This short paper looks at the use of reverse osmosis (RO) in process water treatment applications and considers the process itself, the use of reverse osmosis membranes, and factors affecting water quality and plant performance.
Reverse osmosis is a process that industry uses to clean water, whether for industrial process applications or to convert brackish water, to clean up wastewater or to recover salts from industrial processes.
Reverse osmosis will not remove all contaminants from water as dissolved gases such as dissolved oxygen and carbon dioxide not being removed. But reverse osmosis can be very effective at removing other products such as trihalomethanes (THM’s), some pesticides, solvents and other volatile organic compounds (VOC’s).
The reverse osmosis process
In the reverse osmosis process cellophane-like membranes separate purified water from contaminated water. RO is when a pressure is applied to the concentrated side of the membrane forcing purified water into the dilute side, the rejected impurities from the concentrated side being washed away in the reject water.
RO can also act as an ultra-filter removing particles such as some micro-organisms that may be too large to pass through the pores of the membrane.
Common membrane materials include polyamide thin film composites (TFC), cellulose acetate (CA) and cellulose triacetate (CTA) with the membrane material being spiral wound around a tube, or hollow fibres bundled together.
Hollow fibre membranes have a greater surface area and hence capacity but are more easily blocked than spiral wound membranes.
RO membranes are rated for their ability to reject compounds from contaminated water. A rejection rate (% rejection) is calculated for each specific ion or contaminant as well as for reduction of total dissolved solids (TDS).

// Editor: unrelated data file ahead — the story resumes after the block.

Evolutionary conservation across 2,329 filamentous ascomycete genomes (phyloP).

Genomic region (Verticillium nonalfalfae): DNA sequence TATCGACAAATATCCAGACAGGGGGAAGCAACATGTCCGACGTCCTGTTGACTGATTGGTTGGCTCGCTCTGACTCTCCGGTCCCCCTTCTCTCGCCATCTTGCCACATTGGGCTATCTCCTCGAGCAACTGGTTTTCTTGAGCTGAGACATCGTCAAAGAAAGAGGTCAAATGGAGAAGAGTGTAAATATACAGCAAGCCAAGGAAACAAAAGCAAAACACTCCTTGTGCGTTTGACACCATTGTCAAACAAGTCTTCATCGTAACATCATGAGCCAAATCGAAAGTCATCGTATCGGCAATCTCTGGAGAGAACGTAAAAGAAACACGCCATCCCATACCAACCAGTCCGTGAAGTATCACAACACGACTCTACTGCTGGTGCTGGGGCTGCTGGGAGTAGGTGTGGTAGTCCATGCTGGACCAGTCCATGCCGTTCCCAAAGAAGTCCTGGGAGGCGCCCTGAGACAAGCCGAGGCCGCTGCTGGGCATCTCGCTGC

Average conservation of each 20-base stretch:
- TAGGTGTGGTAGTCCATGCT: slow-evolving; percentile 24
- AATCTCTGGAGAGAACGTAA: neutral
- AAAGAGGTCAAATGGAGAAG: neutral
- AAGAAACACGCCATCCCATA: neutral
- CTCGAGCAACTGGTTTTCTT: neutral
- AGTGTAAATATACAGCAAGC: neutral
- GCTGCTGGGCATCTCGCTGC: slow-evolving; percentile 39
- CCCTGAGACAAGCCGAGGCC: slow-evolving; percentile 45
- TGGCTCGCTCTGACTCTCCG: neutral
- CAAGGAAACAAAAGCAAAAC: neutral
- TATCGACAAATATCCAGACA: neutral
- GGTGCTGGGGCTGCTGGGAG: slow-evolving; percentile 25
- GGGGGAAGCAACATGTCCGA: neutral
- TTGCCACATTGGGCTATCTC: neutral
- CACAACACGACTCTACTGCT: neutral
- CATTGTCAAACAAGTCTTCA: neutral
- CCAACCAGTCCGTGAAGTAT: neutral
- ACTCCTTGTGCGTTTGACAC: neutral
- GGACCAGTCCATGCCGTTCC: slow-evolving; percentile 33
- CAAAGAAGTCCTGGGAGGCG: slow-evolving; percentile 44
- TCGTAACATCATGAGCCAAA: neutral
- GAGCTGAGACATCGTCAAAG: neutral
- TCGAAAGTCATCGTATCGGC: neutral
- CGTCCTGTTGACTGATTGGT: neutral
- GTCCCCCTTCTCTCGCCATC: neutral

TFC membranes have superior strength and durability as well as higher rejection rates than CA/CTA membranes. They also are more resistant to microbial attack, high pH and high TDS. CA/CTA’s have a better ability to tolerate chlorine.
Sulphonated polysulphone membranes (SPS) are chlorine tolerant and can withstand higher pH’s and are best used where the feed water is soft and high pH or where high nitrates are of concern.
Factors affecting system and process performance
The performance of a system depends on factors such as membrane type, flow control, feed water quality, temperature and pressure.
Also only part of the water entering the unit is useable, this is called the % recovery. This is affected by the factors listed above.
For example the amount of treated water produced can decrease by about 1-2% for every 1 degree Celsius below the optimum temperature.
Systems must be well maintained to ensure good performance with any fouling requiring cleaning maximising the output of water.
Biocides may be needed and the choice of biocide would depend on the membrane type, alternatively other filters may be required to remove chlorine from water to protect the life of the membranes.
To this end a good treatment regime is needed and knowledge of the specific foulants so the optimum cleaning and maintenance chemicals can be chosen.
Improving system performance using specialist RO chemicals
The performance of RO membrane systems, water quality and plant performance can be enhanced with the careful selection and application of advanced treatment chemicals designed specifically for such water purification facilities and their sensitive membranes.
Accepta’s range of advanced reverse osmosis chemicals are scientifically formulated to help optimise reverse osmosis recovery rates, improve operational efficiency of RO plant installations; and reduce problems associated with scaling and corrosion.
Source : accepta.com